Curious concinnity, this: on the same day that Stephin Merritt collaborator LD Beghtol puts out his new album, Stephen McBean from Black Mountain chooses to have a stab at his own (digested) 69 Love Songs. Pink Mountaintops might have a dozen other influences - especially Meat Loaf’s Bat Out of Hell - but as an exercise in milking the humour from schmaltzy pastiches of various genres (as backing to ironically melodramatic / Gothic lyrics), it’s hard not to come back to the Magnetic Fields comparison. The sound is a dense, fuzz-drenched, Noughties take on Phil Spector - occasionally "lush" with chamber-orchestration, or syrupy where it nods to Nashville-style Country, or Hawaiian music.
Standing in for Claudia Gonson is Ashley Webber (recently heard on Bonnie Billy’s return-to-form record Lie Down in the Light), who takes the lead on one of the best – and most Magnetic Fields-like tracks – ‘While We Were Dreaming’ with a shimmering sound, like a chandelier overhead. (If you want to stretch the comparison further, Sophie from Godspeed You Black Emperor! stands in for Sam Davol, on strings...) It’s all very tuneful, and generally it’s more entertaining than cloying, but the big question is: Why?
Even without the press release, the artwork tells you: this is the musical equivalent of a Danielle Steele novel. That may well be the case, but you have to ask what it adds. Beck’s Midnite Vultures is (mostly) one big Prince pastiche, and Prince is one big Lionel Ritchie pastiche, but there’s also the Dust Brothers production redeeming Beck, and a whole lot of polymorphous perversity redeeming the Purple One.
Partly, McBean's lyric-sheet is a collage of secondhand romantic lyrics, or their echoes: “how deep is your love?” (track 1); “we’ve seen trouble and fiery waters / and the evil locked to our heart of gold” (track 2); “love reigned supreme” (track 7). Scattered among these are vague allusions to vampires, silver machines, angels, and some kind of fiery death, which sounds an awful lot like ‘Bat out of Hell’ without the linear narrative that flaunts its pomposity. Again: why? Re-making the biggest-selling album of the 1970s, with Jim Steinman’s original lyrics and new music (or at least a new vocal style) would be enormous fun, and might actually bring in more listeners. Instead, there's a clunkiness to McBean's syntax that sounds like he's groping toward a notion of "Poetry", or taking a swipe at something he can't do well enough to satirize, and ends up mocking -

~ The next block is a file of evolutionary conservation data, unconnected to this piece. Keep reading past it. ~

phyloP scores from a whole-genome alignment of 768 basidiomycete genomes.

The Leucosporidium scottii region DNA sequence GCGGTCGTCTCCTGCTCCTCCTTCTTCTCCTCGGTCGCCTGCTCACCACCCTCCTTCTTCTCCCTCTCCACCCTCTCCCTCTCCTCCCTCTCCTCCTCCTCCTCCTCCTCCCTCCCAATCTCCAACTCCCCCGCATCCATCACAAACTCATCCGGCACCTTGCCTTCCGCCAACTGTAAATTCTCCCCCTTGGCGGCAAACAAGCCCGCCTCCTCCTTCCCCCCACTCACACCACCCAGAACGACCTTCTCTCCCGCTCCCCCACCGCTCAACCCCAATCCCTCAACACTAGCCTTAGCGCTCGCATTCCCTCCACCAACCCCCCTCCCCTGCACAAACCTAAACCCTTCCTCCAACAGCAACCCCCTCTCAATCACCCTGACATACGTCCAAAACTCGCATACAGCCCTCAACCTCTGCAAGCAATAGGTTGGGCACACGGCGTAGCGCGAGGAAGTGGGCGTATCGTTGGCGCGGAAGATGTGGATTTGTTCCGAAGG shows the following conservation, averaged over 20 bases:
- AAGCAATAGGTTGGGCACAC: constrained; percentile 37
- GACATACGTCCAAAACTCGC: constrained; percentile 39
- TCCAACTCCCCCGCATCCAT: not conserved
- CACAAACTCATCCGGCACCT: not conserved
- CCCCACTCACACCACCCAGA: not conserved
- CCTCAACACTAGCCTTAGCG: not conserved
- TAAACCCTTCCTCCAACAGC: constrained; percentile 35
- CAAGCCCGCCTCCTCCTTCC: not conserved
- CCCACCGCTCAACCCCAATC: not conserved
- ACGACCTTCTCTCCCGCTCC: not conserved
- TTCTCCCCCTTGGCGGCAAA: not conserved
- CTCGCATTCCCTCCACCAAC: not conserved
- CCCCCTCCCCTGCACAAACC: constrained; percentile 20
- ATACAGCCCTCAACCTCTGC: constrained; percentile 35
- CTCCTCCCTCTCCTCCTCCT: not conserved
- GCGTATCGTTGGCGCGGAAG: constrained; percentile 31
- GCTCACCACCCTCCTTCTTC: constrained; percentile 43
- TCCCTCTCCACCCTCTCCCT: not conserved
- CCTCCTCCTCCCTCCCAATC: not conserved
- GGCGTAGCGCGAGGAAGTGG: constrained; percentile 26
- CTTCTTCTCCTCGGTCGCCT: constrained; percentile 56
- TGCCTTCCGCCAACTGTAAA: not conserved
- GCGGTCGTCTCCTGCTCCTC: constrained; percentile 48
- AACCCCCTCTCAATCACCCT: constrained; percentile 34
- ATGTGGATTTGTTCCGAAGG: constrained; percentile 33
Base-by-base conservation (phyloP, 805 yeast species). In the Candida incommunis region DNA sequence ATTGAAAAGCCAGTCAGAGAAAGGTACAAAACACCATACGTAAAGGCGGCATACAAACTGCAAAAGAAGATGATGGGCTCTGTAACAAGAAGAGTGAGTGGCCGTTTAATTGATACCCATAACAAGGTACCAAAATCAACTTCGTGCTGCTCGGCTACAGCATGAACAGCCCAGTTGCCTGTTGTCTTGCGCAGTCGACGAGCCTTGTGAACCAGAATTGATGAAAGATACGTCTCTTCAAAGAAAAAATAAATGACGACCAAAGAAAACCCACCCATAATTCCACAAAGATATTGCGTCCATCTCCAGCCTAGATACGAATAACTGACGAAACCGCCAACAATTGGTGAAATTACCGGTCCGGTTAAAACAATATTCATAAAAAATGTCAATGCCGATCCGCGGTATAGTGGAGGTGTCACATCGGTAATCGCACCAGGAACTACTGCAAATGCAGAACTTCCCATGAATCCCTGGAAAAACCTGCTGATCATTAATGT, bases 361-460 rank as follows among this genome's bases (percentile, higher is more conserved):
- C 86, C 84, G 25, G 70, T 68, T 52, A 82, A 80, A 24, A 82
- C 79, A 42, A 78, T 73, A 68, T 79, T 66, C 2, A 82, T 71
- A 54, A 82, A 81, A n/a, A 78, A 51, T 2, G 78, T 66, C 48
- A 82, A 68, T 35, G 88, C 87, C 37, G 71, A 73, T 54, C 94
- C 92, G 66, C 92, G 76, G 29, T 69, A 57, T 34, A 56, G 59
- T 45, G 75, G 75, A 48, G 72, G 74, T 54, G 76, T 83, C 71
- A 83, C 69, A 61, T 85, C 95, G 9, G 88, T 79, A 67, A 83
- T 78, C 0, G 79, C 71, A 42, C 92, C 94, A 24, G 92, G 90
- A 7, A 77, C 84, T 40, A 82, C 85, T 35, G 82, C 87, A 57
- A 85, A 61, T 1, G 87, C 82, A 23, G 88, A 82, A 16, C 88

“Someone told me of a dream / Killed along the lost highway,
“But to me it seemed obscene / Like Satan laughed and spread his wings”
“She’s my light and Godly shine / The flying silver angel rides”
(‘The Gayest of Sunbeams’)
‘The Gayest of Sunbeams’ (above) initially sounds like T-Rex, but also sounds so much like Merritt's deliberate take on the Jesus & Mary Chain’s fuzzed-up 60s pop - also fetishizing motorcycles & motorcyclists - that the net result of listening is to feel like you’re trapped inside someone’s private (and very weird) loop of associations, eating its own tail. This is what the people I like do - McBean's saying - and it's ludicrous, but I kinda want to do it, too. On the final track, with his most Merritt-like drawled delivery, this is McBean putting a camp spin on a hackneyed phrase:
“If winter’s could kill / And this was the one
“That drove you screaming / Right back to where you belong
“Right into my arms”
Think Steinman's 'I'd do anything for love (but I won't do that)', or any Merritt-ism you care to name. Maybe this is mean. The Dream Syndicate's Days of Wine and Roses is regarded as a minor classic by plenty of people unbothered that it's a collage of Lou Reed lyrics and riffs. This is a solid collection of pop-tunes, but not necessarily for connoisseurs of original lyrics.
6Alexander Tudor's Score